"Moj Pajac" EP by Senka Veletanlić (1963)

Classic example of early 1960s local pop discography that - outside of festivals - depended on foreign originals, often taken literary note for note and arranged with great care for homegrown market. What is highly interesting here is where on earth people got ideas from, since communist Yugoslavia had fairly firm grasp on borders and it was difficult to get popular records from the west - hence, musicians would cover anything from movie themes to jazz standards and country hits, but Italian San Remo was mostly alpha and omega of everyone's repertoire. So we definitely wouldn't know "King of clowns" as such, but were familiar with "Il Re Dei Pagliacci" that immediately got covered in Zagreb by Zdenka Vučković and in Belgrade on this record. Same for "Lara's theme" that got versions of both Nada Knežević and Tereza Kesovija, almost 90 percent of local recordings turned out to be covers. Our very own rock pioneer Karlo Metikoš basically promoted his rock idols that local audiences wouldn't know otherwise.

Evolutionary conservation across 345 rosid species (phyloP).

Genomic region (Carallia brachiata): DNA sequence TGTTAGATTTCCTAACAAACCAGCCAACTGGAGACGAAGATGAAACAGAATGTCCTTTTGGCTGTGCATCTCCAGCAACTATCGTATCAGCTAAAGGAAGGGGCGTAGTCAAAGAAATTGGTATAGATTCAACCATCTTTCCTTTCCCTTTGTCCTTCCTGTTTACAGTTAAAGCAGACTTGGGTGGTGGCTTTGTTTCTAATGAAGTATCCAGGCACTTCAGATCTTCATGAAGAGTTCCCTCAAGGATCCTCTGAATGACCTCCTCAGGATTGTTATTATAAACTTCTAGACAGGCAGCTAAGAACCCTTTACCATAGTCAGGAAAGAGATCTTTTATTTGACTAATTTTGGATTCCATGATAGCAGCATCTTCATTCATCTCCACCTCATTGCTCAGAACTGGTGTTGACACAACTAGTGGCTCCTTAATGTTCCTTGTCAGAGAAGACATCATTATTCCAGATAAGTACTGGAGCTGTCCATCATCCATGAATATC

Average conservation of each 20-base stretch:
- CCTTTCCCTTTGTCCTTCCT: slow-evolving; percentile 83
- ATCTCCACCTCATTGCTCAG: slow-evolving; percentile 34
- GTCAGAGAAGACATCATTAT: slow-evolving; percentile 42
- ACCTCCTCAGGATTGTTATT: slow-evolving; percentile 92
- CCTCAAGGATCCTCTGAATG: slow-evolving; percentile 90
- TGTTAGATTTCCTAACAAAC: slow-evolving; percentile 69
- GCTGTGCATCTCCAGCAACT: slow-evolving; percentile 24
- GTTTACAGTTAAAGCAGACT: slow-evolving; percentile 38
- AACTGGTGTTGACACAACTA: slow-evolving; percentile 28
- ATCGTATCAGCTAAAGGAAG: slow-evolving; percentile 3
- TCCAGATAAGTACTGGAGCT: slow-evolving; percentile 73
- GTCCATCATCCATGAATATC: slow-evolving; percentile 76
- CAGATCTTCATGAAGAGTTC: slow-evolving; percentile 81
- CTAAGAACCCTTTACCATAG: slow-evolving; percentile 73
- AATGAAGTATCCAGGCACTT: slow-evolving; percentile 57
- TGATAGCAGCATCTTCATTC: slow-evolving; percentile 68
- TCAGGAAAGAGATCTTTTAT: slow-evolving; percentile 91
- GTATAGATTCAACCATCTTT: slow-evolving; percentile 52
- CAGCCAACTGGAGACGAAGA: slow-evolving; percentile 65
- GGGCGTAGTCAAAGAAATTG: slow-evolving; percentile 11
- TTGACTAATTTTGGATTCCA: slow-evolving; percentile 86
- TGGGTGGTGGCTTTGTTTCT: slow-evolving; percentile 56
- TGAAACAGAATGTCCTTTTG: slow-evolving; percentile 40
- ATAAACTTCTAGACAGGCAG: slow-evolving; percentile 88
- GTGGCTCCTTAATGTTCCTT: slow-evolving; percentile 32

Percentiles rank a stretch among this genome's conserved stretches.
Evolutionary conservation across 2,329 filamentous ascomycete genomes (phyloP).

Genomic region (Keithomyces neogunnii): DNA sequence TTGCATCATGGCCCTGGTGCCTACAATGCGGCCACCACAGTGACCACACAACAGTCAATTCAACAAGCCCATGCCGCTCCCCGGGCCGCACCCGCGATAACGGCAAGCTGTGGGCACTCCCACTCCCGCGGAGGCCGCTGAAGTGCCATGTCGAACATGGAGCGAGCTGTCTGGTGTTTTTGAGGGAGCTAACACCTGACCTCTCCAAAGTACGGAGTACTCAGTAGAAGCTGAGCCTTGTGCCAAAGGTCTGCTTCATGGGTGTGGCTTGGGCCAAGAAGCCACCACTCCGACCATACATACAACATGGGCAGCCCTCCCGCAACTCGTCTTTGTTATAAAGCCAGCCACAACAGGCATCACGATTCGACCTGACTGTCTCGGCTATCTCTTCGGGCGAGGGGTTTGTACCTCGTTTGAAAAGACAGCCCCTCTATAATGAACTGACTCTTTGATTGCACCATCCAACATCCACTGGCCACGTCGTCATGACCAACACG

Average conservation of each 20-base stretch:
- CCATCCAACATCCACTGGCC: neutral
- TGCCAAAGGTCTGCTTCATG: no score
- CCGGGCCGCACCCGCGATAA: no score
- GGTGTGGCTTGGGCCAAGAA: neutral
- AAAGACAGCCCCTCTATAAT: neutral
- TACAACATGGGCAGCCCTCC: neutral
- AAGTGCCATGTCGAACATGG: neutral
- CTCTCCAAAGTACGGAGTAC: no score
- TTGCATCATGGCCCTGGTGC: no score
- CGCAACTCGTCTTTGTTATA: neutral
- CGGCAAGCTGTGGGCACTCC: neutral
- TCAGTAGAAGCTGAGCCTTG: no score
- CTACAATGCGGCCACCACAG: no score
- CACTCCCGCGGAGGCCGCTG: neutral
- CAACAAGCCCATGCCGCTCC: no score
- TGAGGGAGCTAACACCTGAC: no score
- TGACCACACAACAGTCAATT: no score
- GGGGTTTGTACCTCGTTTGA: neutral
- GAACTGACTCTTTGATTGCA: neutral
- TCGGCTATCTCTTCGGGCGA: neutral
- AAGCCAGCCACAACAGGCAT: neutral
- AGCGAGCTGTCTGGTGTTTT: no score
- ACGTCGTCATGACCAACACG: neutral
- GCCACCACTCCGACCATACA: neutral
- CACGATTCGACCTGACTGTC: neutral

Senka Veletanlić is now remembered chiefly as older sister of her more famous sibling and for the longest time I accepted common perception that she was less interesting of the two, but this cutest little EP recording made me re-consider and re-evaluate this: instead of judging her for what she was not (expressive, booming alto like her sister), perhaps we should focus on what she was and Senka was darn fine pop singer in her own right, with considerably lighter and softer sound, not without its own particular charm. Thoroughly enjoyable and even ebullient (some say she was the first really modern singer of her generation) she is not cutesy, nor sentimental like her colleagues but slightly detached and very, very effective. For example, in other hands "Summer Job" could have all sorts of hiccups and gimmicks, but Senka shuns such tricks and relies on beauty of her clear voice. "Warmed Over Kisses" is a cutest little country and western tune, while for "La Terza Luna" we go back to Italian recordings, in all probability either Neil Sedaka or Paul Anka who at the time had some very successful Italian releases. 

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